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Joy Sarkar, Shweta Chaudhary, Abed Namavari, Okan Ozturk, Jin-Hong Chang, Lisette Yco, Snehal Sonawane, Vishakha Khanolkar, Joelle Hallak, Sandeep Jain; Corneal Neurotoxicity Due to Topical Benzalkonium Chloride. Invest. Ophthalmol. Vis. Sci. 2012;53(4):1792-1802. doi: 10.1167/iovs.11-8775.
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The aim of this study was to determine and characterize the effect of topical application of benzalkonium chloride (BAK) on corneal nerves in vivo and in vitro.
Thy1-YFP+ neurofluorescent mouse eyes were treated topically with vehicle or BAK (0.01% or 0.1%). Wide-field stereofluorescence microscopy was performed to sequentially image the treated corneas in vivo every week for 4 weeks, and changes in stromal nerve fiber density (NFD) and aqueous tear production were determined. Whole-mount immunofluorescence staining of corneas was performed with antibodies to axonopathy marker SMI-32. Western immunoblot analyses were performed on trigeminal ganglion and corneal lysates to determine abundance of proteins associated with neurotoxicity and regeneration. Compartmental culture of trigeminal ganglion neurons was performed in Campenot devices to determine whether BAK affects neurite outgrowth.
BAK-treated corneas exhibited significantly reduced NFD and aqueous tear production, and increased inflammatory cell infiltration and fluorescein staining at 1 week (P < 0.05). These changes were most significant after 0.1% BAK treatment. The extent of inflammatory cell infiltration in the cornea showed a significant negative correlation with NFD. Sequential in vivo imaging of corneas showed two forms of BAK-induced neurotoxicity: reversible neurotoxicity characterized by axonopathy and recovery, and irreversible neurotoxicity characterized by nerve degeneration and regeneration. Increased abundance of beta III tubulin in corneal lysates confirmed regeneration. A dose-related significant reduction in neurites occurred after BAK addition to compartmental cultures of dissociated trigeminal ganglion cells. Although both BAK doses (0.0001% and 0.001%) reduced nerve fiber length, the reduction was significantly more with the higher dose (P < 0.001).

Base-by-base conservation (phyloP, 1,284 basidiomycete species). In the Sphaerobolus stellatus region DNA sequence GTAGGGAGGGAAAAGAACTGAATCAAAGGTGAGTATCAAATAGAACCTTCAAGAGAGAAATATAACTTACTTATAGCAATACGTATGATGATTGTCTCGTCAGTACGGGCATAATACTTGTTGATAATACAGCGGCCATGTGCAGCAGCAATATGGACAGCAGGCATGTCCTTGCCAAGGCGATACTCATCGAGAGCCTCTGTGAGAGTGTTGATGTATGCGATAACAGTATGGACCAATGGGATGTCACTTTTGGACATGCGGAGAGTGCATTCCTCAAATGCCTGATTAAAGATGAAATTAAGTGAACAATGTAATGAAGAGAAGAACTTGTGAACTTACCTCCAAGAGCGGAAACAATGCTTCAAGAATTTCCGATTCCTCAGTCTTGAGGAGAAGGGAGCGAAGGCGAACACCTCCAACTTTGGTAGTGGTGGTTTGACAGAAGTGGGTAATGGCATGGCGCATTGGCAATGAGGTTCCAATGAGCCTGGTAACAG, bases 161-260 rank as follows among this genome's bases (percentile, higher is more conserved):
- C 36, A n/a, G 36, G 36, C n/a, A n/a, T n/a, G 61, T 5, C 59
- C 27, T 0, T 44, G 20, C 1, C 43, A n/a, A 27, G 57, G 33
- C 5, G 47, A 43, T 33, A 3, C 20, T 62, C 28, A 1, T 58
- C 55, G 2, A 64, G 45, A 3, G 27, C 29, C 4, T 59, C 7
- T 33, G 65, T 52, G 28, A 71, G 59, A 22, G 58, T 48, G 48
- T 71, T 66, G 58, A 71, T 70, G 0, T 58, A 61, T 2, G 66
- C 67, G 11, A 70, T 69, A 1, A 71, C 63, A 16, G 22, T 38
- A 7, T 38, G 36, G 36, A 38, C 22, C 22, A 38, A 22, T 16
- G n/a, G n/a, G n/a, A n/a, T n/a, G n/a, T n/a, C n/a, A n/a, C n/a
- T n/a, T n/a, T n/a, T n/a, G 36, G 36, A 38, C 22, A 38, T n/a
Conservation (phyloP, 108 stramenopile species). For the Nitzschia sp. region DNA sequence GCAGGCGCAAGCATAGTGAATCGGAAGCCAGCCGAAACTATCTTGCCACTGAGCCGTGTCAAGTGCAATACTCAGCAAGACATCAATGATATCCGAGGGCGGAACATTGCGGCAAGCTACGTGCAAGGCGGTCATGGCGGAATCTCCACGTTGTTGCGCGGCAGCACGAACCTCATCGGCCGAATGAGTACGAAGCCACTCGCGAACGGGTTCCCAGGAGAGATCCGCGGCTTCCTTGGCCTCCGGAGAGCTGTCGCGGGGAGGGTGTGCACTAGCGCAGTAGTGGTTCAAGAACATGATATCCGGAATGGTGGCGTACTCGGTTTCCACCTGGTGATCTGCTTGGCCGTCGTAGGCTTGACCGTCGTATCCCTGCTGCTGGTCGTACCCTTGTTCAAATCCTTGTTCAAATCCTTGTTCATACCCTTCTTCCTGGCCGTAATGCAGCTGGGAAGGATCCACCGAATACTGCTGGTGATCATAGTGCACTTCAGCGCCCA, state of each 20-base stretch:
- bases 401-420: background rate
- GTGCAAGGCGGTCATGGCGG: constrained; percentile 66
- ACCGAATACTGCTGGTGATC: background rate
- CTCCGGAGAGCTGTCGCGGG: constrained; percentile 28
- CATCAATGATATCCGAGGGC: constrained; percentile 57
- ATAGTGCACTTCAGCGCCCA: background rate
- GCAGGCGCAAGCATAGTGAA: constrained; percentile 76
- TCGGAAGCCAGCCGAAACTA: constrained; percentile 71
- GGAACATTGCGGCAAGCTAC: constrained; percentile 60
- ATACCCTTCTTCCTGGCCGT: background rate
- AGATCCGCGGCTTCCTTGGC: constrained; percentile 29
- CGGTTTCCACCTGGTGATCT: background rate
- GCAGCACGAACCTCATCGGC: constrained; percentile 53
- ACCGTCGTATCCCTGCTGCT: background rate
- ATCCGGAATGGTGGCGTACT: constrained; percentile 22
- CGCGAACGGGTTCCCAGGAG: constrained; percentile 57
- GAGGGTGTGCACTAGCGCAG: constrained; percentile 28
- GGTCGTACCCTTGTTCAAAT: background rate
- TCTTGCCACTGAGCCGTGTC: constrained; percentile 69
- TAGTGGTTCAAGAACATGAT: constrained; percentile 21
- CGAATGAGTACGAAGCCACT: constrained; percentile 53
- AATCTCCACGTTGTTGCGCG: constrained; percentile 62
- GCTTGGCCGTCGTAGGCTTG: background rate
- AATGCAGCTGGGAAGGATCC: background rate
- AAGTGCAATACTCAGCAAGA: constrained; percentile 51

Topical application of BAK to the eye causes corneal neurotoxicity, inflammation, and reduced aqueous tear production.
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